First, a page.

*A hilarious children’s book by Jon Klassen. Also, a thought a knitter might have after finishing a hat that is too small, large or just not wearable.
Happy 2014 to you all! It is cold and we knitters like that. We get to knit all those things that hopefully keep us cozy and warm – which, I have to admit, has been difficult these past three weeks since it has been really cold. I’m speaking of mittens, scarves, cowls and, yes, HATS.
Let’s have it. The talk. The HAT talk. And the other one, the SWATCH talk. (Boy, I can see some of you rolling your eyes and tuning out now. If you are a swatcher, you are allowed to. If you are a non-swatcher and have had size issues with any project at all, please do read on.)
The reason for having this particular talk is that this week I have encountered some knitters who had troubles with their hats. They turned out too large, too small, too floppy, too hot…well, the last one I cannot help, really, but for the other problems I have a solution.
First let me say it again: Knitting a swatch is not a punishment. On the contrary, knitting a swatch will keep you from being punished with an unusable finished object should you encounter gauge trouble. Now, hats and sweater patterns rely heavily on gauges. If a sweater turns out too large because you didn’t swatch you might be able to wear it as an oversized boyfriend version. If a hat turns out too large, then you cannot see while walking because it slides down over your eyes and that in my book is what I call ‘not wearable’. Yeah, sure, go ahead and fix it with elastic. It might work. Or not. Wouldn’t you love to have the hat you were thinking about when you picked the pattern instead of a ‘Frankenhat’ that came into being because you did not swatch?
Far be it from me to sound condescending or patronizing, I have committed this sin myself. And have been punished by having to knit a beret three times because I did not swatch. The only time you can get away with not swatching before knitting a hat is if you have knit with this particular yarn before and hence know which needle size to use for the gauge needed.
The particular problems this week were:
– The hat turned out too large: This one might not even be gauge related, rather just to the fact that you picked a size that was too large for the head it was supposed to fit. Not all three-year-olds have the same size head, neither have all 13, 30 or any-year-olds. When you knit a hat, you want to pick a size that is at least 2″ smaller in circumference than the head. In a pinch and if you have to guess, 1″ will do, though it will be a looser fitting hat. Hats stretch a lot when worn. Unless it is a very tight, rigid pattern, the hat will stretch. Some hat patterns have a variety of sizes, others don’t. If there is only one size and the hat is too big, try knitting at a smaller gauge (using a smaller needle, making the fabric tighter) or use a slightly smaller yarn, of course you have to adapt the needle size here, too. HOWEVER, if your hat is too large because your gauge is 16 stitches instead of 18 per 4″, then there is not solution but to knit it again. To prove a point: for a larger head the size of a hat is usually around 20″. Which means you cast on 90 stitches at a gauge of 18 stitches per 4″. If your gauge is off by 2 stitches, you end up with a hat that has 22.5″ circumference, which is in this case a huge difference.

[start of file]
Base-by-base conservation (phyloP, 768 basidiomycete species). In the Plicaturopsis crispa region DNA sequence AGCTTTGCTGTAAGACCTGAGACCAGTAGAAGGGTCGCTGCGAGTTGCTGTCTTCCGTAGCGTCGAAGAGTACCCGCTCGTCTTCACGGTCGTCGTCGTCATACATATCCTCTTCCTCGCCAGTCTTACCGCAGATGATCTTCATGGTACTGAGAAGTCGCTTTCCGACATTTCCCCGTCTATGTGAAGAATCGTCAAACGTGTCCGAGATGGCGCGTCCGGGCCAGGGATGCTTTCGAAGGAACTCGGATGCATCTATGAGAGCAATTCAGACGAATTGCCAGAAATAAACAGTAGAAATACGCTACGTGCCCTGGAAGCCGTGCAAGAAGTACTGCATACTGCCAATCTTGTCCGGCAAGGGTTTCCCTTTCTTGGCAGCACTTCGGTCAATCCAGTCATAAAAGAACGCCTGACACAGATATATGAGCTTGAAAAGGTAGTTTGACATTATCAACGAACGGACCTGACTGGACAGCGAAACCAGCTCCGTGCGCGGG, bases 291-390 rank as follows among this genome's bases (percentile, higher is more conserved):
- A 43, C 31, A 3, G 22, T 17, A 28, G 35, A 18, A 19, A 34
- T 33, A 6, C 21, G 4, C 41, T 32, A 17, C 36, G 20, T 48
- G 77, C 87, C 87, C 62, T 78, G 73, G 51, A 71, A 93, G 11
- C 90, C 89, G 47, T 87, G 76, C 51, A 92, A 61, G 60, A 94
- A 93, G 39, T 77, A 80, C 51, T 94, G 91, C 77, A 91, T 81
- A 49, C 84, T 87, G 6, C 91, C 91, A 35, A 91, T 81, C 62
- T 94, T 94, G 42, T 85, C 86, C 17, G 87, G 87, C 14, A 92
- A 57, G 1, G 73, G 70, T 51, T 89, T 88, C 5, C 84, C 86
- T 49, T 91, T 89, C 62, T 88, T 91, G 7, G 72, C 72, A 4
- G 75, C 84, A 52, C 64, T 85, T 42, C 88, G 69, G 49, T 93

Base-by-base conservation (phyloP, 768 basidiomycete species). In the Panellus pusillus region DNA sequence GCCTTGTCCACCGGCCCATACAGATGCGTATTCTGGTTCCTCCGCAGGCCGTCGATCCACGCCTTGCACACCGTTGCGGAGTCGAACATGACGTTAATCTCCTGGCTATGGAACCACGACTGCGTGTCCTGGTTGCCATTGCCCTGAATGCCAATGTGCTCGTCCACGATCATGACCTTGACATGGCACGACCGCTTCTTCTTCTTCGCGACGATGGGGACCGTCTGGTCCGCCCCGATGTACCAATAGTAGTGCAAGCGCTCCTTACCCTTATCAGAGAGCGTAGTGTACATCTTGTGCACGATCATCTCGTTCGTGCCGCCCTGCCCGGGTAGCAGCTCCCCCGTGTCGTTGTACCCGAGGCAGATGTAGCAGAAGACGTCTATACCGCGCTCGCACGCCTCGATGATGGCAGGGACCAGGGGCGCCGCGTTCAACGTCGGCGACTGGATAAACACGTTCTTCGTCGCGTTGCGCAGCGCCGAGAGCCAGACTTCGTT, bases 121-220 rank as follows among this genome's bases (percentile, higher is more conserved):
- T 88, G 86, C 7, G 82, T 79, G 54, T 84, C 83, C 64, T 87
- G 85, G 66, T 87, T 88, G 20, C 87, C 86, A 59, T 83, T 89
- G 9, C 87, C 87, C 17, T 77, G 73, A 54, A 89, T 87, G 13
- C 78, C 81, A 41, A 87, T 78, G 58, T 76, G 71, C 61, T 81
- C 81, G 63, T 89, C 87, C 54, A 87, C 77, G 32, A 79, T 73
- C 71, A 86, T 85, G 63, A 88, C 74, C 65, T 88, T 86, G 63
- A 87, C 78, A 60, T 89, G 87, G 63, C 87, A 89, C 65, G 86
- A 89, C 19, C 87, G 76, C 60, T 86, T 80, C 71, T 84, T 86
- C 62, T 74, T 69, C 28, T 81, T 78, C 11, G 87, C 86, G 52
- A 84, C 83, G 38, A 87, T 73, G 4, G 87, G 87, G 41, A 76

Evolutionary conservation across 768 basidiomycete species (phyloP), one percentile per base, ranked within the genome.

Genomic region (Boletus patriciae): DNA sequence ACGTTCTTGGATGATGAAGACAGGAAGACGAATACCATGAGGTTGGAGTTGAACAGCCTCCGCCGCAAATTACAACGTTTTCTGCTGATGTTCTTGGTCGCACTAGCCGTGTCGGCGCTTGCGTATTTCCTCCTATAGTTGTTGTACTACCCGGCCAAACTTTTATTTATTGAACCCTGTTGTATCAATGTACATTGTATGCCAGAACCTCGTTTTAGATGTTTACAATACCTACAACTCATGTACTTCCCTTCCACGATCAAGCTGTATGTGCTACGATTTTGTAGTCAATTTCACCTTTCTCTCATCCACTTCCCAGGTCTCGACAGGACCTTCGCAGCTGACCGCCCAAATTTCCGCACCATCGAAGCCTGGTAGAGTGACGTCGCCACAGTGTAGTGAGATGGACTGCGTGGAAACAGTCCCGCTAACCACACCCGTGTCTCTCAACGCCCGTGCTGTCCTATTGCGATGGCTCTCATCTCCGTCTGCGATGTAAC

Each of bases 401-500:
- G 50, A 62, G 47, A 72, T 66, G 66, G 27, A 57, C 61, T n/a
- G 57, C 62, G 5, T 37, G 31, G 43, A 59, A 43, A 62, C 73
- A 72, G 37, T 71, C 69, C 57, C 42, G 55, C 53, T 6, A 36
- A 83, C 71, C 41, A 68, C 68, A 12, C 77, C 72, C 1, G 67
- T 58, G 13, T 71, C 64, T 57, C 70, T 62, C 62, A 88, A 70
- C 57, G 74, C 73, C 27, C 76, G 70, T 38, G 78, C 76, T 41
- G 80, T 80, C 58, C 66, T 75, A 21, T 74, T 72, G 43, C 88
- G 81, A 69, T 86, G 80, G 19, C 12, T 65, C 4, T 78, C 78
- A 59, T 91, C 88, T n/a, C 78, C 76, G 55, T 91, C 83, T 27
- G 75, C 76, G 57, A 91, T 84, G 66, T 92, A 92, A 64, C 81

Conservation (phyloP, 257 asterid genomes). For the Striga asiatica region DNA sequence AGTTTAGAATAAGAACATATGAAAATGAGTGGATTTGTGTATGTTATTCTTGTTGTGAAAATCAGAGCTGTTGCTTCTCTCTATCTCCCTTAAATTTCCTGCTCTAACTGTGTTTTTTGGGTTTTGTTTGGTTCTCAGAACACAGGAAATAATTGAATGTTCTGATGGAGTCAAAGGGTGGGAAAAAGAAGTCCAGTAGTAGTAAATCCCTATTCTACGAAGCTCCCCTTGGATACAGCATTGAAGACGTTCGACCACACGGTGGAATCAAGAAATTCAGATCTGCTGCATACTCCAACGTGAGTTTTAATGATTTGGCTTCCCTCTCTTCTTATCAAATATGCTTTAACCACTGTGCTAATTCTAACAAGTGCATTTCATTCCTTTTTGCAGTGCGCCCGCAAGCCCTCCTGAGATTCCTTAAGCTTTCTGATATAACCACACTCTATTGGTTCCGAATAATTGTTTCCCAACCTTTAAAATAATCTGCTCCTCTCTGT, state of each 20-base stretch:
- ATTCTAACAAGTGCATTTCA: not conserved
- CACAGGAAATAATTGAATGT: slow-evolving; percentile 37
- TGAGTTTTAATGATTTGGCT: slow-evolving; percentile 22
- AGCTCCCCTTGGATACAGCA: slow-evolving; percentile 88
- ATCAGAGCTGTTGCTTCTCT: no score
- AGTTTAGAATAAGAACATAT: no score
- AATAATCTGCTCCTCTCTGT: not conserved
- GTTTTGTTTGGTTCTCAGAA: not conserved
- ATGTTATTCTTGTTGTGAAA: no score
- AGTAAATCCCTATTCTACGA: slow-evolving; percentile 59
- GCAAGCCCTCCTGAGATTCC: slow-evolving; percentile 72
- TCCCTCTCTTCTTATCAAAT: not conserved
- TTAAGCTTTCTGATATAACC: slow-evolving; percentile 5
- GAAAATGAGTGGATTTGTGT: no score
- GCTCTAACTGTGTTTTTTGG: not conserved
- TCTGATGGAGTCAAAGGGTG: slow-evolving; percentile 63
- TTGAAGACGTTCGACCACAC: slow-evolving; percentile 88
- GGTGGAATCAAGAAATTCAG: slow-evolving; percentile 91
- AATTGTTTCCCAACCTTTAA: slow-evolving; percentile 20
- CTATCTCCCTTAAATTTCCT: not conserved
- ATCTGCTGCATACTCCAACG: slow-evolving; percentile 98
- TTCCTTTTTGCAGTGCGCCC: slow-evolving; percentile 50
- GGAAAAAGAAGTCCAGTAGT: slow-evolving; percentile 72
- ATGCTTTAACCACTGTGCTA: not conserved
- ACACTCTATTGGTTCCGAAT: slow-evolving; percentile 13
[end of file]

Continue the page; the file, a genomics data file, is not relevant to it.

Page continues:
– The hat turned out too small: I bet your gauge was off in the other direction. Instead of 18 stitches you have 19 or 20 stitches per 4″ and then it can turn out to be quite a tight fit. If it is a beanie or a tuque, those are meant to fit head-hugging, and it could be that it is just too short. In this case you can add length before you get to the crown decreases.
– The hat turned out too floppy: Now, in the age of slouchy hats ‘too floppy’ might sound weird to you. But I do understand. There are hats that want body, structure – and they are not meant to be worn slouchy. This might not be a gauge issue per se, rather a yarn issue. Alpaca, for example, can be quite drapey (or floppy, if you prefer) when knit up loosely. Meaning, even though your are right on gauge, it is just too loose a fabric and thus floppy. The same hat knit with another yarn might be just what you want! The gauge swatch in this case would have been an indicator for the properties of the fabric. Another reason, besides the numbers, to swatch.
Yes, dear readers, I am aware that I sound like a broken record. Yet ‘swatch, swatch, swatch’ is the best advice I can give so you get exactly what you want. It is not wasted time, considering you might end up knitting the whole hat again…and again…
Happy Knitting, as ever!